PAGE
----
Thursday, April 26, 2007

In-Season In Tallahassee: Pretty Things for Your Plate and Palate

These garlic blossoms and some extra sweet sugar snap peas adorned Turkey Hill Farm's table at the Lake Ella Grower's Market on Wednesday. Both went into a stir-fry along with some radishes and radish tops. Tough outer sheaths removed and cooked until barely tender, the garlic blossoms' texture reminded me of fiddlehead ferns.

A few weeks ago, I bought some garlic bulbs from a grower at the market who gave me a couple of sprouted garlic toes and instructions for planting them. He explained that the flowers should be removed when they appear next year: "You're not growing flowers, you're growing garlic." SO, if you grow your own garlic, be sure to eat this lovely, delicious little by-product.

Loquats are also in season. They're hanging in heavy bunches from trees in back yards all over Tallahassee. You aren't likely to find them in any grocery stores -- they oxidize very quickly and are highly perishable.
They're also a fiddle to eat -- homely skins and chambered large, toxic seeds leave a small layer of delectable, sweet-tart flesh. The flesh is pulpy with a flavor resembling citrus, peach, and plum.

I had the good fortune of being able to harvest loquats from a neighbor's tree. Google turned up recipes for loquat jelly, wine, fruit syrup, sorbet, fruit sauce, and ice-cream. I even saw a recipe for a "detoxifying" honey-suckle and loquat soup (be careful, though -- honeysuckle is actually poisonous). I made some loquat syrup by blanching, peeling, and seeding the loquats before cooking the juice and pulp down with sugar and lemon juice.

You might do well to simply pick a bowlful of loquats and give them a quick wash before floating them in a large bowl of ice-water. Find your favorite outdoors spot and settle down for some sweet nibbling and day-dreaming.

Blackberries are coming! Thanks for the tips on where to find them. A walk along a roadside verge, footpath, or woodland clearing easily yields a small handful now but not enough for a pie, unless you're really determined! Sarahkeith picked a large bowlful at the Miccosukee Greenway, for her guests at last weekend's Slow Food Tallahassee potluck.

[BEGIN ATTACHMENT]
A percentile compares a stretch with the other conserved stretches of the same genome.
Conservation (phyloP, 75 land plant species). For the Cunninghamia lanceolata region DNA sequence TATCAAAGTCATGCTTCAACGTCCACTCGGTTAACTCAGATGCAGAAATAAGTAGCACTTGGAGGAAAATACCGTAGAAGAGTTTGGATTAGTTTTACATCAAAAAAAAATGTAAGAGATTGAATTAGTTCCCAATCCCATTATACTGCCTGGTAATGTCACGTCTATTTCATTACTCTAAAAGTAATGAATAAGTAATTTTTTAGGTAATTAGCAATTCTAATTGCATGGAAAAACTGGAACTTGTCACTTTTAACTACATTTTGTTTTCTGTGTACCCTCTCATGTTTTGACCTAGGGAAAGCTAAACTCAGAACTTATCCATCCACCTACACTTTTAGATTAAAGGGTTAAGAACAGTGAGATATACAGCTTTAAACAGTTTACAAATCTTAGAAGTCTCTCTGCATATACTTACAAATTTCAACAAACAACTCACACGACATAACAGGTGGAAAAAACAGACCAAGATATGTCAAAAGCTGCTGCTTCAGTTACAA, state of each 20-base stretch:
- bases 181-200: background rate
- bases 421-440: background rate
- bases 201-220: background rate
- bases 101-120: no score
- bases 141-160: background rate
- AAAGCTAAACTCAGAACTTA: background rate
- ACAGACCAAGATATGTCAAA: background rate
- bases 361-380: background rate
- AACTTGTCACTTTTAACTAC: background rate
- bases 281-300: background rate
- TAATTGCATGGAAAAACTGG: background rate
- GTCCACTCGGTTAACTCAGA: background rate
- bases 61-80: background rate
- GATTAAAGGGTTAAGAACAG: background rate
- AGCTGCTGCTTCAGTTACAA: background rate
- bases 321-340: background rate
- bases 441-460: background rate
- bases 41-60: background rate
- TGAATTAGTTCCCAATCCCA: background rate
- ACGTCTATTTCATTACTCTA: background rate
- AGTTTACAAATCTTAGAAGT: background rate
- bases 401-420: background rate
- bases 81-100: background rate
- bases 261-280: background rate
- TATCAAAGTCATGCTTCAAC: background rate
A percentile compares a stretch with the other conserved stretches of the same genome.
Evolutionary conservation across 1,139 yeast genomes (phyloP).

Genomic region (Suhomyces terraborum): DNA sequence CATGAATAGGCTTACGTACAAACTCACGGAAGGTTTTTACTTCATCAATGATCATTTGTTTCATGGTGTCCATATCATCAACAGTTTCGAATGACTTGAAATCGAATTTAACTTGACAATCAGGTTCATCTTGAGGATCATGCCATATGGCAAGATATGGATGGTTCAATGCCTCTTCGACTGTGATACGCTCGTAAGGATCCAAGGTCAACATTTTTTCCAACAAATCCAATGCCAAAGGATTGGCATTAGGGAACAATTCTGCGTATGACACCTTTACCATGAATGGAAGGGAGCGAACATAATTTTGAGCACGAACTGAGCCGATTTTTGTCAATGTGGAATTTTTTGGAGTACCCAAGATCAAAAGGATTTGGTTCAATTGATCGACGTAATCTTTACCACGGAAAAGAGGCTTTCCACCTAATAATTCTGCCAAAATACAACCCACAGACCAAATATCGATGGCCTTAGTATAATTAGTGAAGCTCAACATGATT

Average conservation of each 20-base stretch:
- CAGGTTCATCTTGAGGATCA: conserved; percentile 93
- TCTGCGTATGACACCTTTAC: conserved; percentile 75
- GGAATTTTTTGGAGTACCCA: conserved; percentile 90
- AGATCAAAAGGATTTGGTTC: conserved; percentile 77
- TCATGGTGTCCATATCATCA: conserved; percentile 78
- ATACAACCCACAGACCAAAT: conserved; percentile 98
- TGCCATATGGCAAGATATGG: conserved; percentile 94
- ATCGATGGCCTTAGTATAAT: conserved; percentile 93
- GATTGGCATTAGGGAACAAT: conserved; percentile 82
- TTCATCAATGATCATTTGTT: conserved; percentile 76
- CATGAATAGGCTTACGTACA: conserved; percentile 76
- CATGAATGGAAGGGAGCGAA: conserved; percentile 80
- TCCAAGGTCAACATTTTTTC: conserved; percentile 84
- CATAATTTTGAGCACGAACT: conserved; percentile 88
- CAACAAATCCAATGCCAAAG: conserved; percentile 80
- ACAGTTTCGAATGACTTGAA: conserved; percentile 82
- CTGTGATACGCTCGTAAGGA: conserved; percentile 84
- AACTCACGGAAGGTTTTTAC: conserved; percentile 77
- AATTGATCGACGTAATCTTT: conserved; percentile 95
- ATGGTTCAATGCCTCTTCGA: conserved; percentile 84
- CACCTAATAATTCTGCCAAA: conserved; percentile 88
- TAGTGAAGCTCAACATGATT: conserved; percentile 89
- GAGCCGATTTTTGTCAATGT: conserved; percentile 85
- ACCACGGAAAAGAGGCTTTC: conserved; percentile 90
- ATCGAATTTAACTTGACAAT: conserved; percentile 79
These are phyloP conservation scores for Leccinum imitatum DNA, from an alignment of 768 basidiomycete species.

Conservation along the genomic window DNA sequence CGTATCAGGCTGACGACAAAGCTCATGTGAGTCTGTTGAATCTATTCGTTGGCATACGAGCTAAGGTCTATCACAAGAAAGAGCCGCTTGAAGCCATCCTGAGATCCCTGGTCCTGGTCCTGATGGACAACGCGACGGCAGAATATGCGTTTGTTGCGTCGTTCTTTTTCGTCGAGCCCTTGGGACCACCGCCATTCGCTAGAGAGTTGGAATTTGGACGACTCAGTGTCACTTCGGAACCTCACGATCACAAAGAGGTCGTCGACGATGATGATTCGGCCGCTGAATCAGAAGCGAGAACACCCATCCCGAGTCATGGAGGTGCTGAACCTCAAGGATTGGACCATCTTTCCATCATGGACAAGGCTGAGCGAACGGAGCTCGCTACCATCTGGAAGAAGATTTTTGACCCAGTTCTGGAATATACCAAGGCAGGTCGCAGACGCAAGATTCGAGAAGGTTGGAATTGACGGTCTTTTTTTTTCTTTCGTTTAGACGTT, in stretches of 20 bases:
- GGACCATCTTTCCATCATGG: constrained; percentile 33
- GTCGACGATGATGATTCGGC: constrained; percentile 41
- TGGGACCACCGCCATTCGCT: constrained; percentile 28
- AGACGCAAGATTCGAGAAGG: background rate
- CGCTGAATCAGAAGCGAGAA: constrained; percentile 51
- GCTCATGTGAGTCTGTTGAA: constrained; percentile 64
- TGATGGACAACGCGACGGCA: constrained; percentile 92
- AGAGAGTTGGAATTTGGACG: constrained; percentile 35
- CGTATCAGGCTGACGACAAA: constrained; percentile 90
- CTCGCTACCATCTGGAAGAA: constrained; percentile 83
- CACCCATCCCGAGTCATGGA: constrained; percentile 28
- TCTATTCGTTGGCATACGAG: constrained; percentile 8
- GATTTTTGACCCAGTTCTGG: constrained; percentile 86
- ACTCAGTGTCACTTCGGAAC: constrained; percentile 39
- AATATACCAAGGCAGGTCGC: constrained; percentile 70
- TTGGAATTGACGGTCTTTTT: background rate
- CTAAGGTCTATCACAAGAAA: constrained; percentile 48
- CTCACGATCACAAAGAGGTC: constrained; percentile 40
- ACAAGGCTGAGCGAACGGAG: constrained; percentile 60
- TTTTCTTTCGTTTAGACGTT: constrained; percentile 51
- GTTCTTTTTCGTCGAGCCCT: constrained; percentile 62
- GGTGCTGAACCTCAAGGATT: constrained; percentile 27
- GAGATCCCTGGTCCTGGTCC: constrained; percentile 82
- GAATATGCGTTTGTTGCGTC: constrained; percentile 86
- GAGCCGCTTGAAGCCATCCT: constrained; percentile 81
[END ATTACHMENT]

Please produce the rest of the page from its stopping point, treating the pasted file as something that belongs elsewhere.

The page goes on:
In-season Alchemy: Pair the loquats with the blackberries for a visually striking seasonal treat. Through my experimentation, I stumbled upon a trio of in-season local flavors so heavenly that I feel compelled to jealously guard them. As a compromise, I'll hoard my methods and give you the main ingredients to play with: loquats, blackberries, and honey.

Sweet-Grass Dairy Market Day: April 28th -- this Saturday. Culinary heaven and a terrific family outing. Buy some chevre (or any of their cheeses, for that matter) to enjoy with local honey, loquats, and blackberries!

3 comments:

downtown guy said...

Loquat season is always one of my favorites. I'm also keeping a close eye on the mulberry tree behind my house - loaded, but not yet ripe!

Food and Brew Love said...

OOOH Mulberries! I've never tasted one, but hope to do so soon: a contractor who is doing some house repairs for me told me today that his tree is loaded with mulberries -- he said he'd bring some to me (Lucky me!!!)

Do you just pick them and eat them while people-watching from your high-traffic vista?

downtown guy said...

Yep, they're all over town. I eat a handful every time I pass a ripe tree. I've never managed to pick enough to actually make cobbler or anything, because I eat as fast as I harvest (and most of the time, as a berry-eatin kid, I was up in someone else's lawn). I plan to strip that tree behind my place, if I can get to it before the birds.

I could never hide my mulberry thievery from my mom, either, as a young'un - my purple mouth and purple soles of my feet gave me away every time.